Heart Transplant Recipient Celebrates 25 Years with a New Heart

Hannah Grinnan’s surgery was performed by renowned surgeon Leonard Bailey.

By Linda Ha, Loma Linda University News
Heart Transplant Recipient Celebrates 25 Years with a New Heart
Hannah Grinnan. [Photo: Loma Linda University Health]

Hannah Grinnan celebrated her 25th birthday and 25th heart transplant anniversary in April, which also marked National Donate Life Month in the United States. She has dedicated her life to educating others about the miracle of organ donation and the impact it can have on those in need.

Hannah was diagnosed with hypoplastic left heart syndrome (HLHS) while in the womb, a critical congenital birth defect that affects normal blood flow through the heart. Babies with HLHS may develop problems breathing, a weak pulse, and ashen or bluish skin color. After Hannah was born, she was placed on the national heart transplant waiting list with the United Network for Organ Sharing.

“It was devastating,” said Catherine Grinnan, Hannah’s mother, who had a tragic loss 14 years earlier.

In 1985, Catherine delivered a baby named Brien who was also born with HLHS and died two days later. At the time, infant organs were not often listed for transplant, and the Grinnan family was told a heart transplant would not be an option.

Eleven days after Hannah’s birth, a family facing the loss of their newborn son donated his heart for transplant.

“It was both a gift of love and a miracle of science, but without that family’s decision to donate, it would not matter what medical science could make possible,” Catherine said.

The late Leonard Bailey, the pediatric cardiothoracic surgeon who pioneered infant heart transplantation, performed Hannah’s surgery, and gave her a new lease on life. Since then, Hannah and Catherine have been actively involved in raising awareness about the importance of organ donation.

Hannah Grinnan, then 14, with world-renowned pediatric heart surgeon Leonard Bailey in 2012. [Photo: Loma Linda University Health]

Hannah works with numerous organizations to pay it forward, including Make A Wish, the James Redford Institute for Transplant Awareness, OneLegacy, Loma Linda University Children’s Hospital, LifeStream Blood Bank, and the American Heart Association’s “Go Red for Women” campaign.

Catherine has worked in the non-profit industry for more than 23 years, starting with the American Heart Association and currently serving as the Corporate Alliance Officer with Transplant Families.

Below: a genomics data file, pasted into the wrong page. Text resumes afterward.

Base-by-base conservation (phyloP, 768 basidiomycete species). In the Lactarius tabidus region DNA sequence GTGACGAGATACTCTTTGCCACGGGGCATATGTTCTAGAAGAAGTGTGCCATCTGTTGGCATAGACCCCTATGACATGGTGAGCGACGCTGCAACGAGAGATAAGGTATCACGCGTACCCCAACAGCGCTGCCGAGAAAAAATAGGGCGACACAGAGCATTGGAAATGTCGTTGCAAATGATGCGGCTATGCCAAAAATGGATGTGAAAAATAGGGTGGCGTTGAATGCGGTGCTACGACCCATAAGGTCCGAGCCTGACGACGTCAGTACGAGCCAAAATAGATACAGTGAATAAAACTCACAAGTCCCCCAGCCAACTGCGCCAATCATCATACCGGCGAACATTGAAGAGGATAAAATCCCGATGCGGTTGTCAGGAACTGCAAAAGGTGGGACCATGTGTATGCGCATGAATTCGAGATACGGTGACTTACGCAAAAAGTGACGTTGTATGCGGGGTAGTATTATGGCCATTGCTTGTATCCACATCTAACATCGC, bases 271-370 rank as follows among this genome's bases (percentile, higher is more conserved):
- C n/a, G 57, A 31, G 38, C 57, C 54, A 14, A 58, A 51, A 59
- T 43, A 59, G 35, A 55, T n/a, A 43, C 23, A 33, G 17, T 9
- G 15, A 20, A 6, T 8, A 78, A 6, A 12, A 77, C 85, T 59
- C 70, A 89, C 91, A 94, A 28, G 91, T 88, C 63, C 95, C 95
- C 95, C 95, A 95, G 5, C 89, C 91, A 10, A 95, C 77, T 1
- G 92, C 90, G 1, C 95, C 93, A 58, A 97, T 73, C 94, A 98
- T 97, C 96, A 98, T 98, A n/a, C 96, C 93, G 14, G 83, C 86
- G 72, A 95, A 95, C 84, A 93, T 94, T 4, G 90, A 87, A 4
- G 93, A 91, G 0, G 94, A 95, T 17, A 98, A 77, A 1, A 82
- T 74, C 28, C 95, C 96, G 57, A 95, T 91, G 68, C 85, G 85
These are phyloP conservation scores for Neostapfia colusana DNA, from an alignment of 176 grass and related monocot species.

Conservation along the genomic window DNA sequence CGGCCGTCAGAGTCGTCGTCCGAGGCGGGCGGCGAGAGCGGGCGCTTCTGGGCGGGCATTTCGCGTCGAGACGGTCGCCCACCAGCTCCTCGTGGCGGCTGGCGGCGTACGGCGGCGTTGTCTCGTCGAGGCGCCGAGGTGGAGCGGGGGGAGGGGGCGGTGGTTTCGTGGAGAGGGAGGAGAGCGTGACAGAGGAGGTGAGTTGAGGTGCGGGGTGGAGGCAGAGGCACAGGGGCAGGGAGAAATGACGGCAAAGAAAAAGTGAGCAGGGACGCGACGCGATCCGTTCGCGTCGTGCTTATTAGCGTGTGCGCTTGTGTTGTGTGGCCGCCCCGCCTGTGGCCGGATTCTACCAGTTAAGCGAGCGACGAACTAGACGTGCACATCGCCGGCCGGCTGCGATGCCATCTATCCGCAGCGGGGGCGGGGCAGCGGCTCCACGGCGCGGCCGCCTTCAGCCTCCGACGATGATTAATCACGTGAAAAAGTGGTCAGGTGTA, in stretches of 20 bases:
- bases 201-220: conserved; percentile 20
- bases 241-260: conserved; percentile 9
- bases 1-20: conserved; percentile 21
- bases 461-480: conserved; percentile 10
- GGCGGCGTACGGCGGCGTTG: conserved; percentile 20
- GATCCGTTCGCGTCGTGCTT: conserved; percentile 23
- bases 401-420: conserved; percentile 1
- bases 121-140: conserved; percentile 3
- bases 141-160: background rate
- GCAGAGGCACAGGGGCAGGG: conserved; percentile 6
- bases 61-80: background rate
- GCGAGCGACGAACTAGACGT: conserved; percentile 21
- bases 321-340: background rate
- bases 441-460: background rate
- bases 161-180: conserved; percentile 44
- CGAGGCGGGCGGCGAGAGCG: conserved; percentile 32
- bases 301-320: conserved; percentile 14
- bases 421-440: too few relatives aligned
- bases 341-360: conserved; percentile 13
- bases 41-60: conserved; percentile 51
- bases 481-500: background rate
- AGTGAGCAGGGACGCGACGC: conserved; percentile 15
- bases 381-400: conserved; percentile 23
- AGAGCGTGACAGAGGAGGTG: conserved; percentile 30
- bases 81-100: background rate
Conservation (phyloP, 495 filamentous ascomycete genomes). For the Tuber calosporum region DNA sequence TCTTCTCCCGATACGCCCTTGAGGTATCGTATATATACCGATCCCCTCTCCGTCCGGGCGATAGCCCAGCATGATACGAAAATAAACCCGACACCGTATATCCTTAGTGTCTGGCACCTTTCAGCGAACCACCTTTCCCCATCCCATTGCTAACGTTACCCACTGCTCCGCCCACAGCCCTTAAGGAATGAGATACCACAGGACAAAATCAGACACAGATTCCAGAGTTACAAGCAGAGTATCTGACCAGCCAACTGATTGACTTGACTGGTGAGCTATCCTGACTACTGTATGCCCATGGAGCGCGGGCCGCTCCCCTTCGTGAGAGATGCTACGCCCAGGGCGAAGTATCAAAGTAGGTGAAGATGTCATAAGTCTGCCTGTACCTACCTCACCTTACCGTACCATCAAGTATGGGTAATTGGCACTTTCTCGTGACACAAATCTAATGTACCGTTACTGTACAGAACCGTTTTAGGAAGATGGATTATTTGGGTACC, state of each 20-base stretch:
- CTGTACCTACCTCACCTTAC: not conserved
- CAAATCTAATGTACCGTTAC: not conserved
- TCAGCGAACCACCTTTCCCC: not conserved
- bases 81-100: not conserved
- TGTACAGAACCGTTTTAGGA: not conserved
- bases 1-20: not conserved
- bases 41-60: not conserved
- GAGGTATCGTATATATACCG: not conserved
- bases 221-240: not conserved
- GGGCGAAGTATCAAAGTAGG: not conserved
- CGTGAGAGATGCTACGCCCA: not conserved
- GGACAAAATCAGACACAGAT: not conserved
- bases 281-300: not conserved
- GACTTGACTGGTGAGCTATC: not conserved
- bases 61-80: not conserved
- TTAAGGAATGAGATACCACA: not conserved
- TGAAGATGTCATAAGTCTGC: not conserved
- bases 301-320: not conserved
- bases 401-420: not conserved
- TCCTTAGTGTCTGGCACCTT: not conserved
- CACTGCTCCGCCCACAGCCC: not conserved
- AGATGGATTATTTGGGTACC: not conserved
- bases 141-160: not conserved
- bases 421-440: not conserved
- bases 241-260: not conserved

Despite the challenges that come with being a heart transplant recipient, Hannah has embraced life with gratitude and enthusiasm.

“I love my life and I like being a heart transplant recipient. It doesn’t bring me sorrow. It brings me happiness and fulfillment. Luckily, my parents made those choices for me to have that,” Hannah said.

“When Hannah had her transplant, doctors said her heart would last at least 10 years, so when Hannah was 10 years old, we threw a big birthday party for her at Leonard Bailey Park in Loma Linda,” Catherine said. “Now she’s 25. There are other heart transplant recipients who had their transplant when they were babies and are now in their 30s, so we’re really excited about the prognosis long term.”

Hannah recently graduated from Crafton Community College with a degree in Public Relations and Communications and holds an aesthetician’s license.

Infants who receive a heart transplant need regular follow-up visits with a cardiologist and must take medicines for the rest of their lives to prevent their body from rejecting the new heart.

According to the U.S. Centers for Disease Control and Prevention, about 1 out of every 3,841 babies born in the United States each year is born with HLHS. While the causes of heart defects among most babies are unknown, some are caused by changes in their genes or chromosomes.

Organ donation is a crucial act that can save lives and improve the quality of life for those in need. In the United States alone, there are more than 100,000 people on the waiting list for an organ transplant. Tragically, around 20 people die every day due to a lack of available organs.

The original version of this story was posted on the Loma Linda University Health news site.

By Linda Ha, Loma Linda University News